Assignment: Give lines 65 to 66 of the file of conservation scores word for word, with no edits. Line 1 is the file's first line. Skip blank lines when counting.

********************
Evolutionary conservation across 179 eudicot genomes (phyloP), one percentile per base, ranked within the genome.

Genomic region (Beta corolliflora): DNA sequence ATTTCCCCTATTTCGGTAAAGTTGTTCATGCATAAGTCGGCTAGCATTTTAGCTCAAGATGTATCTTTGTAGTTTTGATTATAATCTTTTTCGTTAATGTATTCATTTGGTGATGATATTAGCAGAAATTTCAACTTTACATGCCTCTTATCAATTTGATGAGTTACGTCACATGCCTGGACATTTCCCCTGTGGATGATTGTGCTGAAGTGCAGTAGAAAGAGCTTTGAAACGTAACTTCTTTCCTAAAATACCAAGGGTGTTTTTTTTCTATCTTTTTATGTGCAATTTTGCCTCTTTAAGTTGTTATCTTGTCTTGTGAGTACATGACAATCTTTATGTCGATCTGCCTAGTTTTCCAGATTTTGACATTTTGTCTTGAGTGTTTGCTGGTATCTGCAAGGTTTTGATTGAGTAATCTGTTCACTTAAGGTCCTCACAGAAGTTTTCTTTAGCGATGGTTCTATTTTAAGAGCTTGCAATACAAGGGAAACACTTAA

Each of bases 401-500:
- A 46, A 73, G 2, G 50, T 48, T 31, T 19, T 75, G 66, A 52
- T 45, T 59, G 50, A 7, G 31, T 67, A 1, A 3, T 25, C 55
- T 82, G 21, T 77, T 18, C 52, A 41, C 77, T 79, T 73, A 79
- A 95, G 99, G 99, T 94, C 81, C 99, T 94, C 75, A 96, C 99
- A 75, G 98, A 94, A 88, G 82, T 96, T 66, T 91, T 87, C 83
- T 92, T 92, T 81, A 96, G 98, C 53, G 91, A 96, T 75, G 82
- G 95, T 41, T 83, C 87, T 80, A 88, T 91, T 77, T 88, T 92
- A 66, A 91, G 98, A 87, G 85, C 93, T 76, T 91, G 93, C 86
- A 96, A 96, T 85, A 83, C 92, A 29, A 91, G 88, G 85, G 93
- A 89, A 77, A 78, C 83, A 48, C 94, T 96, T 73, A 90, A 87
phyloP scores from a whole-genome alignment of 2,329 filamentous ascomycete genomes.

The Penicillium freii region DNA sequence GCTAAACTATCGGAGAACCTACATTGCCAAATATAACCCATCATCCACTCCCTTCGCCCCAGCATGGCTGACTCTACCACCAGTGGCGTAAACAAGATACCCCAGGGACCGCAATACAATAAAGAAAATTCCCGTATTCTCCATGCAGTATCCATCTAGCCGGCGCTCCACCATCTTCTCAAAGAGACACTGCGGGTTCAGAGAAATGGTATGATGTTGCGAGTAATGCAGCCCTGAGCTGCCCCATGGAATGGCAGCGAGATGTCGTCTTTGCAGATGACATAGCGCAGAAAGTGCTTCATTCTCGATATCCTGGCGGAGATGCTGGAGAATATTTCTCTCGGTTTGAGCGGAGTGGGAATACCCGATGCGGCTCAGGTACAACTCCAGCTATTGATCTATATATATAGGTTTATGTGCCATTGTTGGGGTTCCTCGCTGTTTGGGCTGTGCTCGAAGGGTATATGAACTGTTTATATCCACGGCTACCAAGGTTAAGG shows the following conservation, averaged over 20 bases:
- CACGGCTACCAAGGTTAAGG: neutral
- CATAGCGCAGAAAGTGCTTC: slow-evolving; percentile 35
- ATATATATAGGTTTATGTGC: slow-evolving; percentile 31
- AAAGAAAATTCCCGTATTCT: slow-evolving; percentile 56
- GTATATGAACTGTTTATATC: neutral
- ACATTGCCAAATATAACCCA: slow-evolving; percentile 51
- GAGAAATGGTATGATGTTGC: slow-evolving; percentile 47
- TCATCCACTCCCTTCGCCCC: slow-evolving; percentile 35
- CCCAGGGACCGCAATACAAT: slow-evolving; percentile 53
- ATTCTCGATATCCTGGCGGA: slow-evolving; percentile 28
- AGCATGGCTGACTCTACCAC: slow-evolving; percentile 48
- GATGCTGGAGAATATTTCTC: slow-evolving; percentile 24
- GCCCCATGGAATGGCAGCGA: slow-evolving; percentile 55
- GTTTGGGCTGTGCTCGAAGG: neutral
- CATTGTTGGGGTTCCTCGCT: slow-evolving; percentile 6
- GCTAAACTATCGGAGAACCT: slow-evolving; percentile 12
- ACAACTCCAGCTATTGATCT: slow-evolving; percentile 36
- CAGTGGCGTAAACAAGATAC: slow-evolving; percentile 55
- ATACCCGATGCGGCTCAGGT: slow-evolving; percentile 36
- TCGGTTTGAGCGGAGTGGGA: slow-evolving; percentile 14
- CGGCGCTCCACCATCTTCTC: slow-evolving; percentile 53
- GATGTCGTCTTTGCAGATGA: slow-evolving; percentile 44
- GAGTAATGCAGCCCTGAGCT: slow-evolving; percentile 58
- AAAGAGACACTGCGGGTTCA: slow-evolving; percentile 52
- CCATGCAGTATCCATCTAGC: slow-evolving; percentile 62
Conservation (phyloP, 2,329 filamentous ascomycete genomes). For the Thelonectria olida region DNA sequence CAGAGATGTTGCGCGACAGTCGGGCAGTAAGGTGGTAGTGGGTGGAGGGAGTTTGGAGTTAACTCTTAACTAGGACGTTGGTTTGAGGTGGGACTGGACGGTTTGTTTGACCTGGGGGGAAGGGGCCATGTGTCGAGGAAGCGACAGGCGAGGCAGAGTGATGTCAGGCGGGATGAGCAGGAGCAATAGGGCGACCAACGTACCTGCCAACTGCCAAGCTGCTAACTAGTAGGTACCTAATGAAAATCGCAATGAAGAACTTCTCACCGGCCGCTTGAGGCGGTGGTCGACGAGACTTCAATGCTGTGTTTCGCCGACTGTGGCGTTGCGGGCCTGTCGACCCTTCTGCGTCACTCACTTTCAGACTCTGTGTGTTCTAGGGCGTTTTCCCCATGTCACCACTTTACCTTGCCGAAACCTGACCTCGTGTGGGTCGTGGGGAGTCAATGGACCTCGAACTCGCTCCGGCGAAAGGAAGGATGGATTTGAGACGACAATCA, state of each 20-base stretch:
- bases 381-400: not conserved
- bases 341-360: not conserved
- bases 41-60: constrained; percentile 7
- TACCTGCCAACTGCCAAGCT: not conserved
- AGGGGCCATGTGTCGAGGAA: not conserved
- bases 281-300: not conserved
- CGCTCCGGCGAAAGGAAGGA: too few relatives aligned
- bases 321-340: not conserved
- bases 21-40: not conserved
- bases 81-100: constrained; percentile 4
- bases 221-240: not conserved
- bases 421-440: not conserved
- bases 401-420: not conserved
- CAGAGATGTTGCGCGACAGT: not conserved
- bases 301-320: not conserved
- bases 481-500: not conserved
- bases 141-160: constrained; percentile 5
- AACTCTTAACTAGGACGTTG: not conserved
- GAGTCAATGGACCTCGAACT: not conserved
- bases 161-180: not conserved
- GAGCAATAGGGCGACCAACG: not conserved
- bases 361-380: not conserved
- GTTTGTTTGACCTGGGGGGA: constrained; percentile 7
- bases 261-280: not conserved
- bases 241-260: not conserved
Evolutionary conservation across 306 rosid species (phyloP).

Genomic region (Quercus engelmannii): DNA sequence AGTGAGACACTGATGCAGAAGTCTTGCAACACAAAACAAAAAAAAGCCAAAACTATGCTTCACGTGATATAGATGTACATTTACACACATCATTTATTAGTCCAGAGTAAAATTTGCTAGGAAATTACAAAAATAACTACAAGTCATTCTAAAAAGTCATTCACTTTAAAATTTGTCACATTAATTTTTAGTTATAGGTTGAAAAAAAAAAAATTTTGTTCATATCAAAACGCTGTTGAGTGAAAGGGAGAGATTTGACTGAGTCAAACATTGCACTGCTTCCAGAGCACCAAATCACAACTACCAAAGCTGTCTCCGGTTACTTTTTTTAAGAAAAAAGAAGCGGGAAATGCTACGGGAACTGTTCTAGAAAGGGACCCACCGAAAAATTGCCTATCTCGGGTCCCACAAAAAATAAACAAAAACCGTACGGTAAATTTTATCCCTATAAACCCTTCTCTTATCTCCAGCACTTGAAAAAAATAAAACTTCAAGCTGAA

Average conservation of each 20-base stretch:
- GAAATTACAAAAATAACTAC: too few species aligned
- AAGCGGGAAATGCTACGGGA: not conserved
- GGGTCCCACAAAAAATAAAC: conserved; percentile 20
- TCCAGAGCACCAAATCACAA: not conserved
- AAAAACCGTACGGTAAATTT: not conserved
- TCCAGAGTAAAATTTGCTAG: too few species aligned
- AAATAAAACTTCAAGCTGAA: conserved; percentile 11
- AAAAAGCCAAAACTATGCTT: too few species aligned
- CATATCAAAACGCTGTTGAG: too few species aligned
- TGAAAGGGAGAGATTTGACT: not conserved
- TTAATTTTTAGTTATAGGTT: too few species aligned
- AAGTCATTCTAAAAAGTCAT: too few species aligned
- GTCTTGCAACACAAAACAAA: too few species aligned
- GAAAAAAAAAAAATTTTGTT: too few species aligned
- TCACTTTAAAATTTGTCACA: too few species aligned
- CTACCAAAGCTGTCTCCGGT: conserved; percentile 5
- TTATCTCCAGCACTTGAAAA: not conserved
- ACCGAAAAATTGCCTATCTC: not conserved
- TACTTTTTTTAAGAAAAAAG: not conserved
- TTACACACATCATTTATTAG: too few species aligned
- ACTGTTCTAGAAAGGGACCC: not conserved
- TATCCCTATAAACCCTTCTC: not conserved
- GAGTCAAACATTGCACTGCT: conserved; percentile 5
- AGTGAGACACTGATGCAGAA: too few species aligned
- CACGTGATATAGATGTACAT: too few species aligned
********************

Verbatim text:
- bases 261-280: not conserved
- bases 241-260: not conserved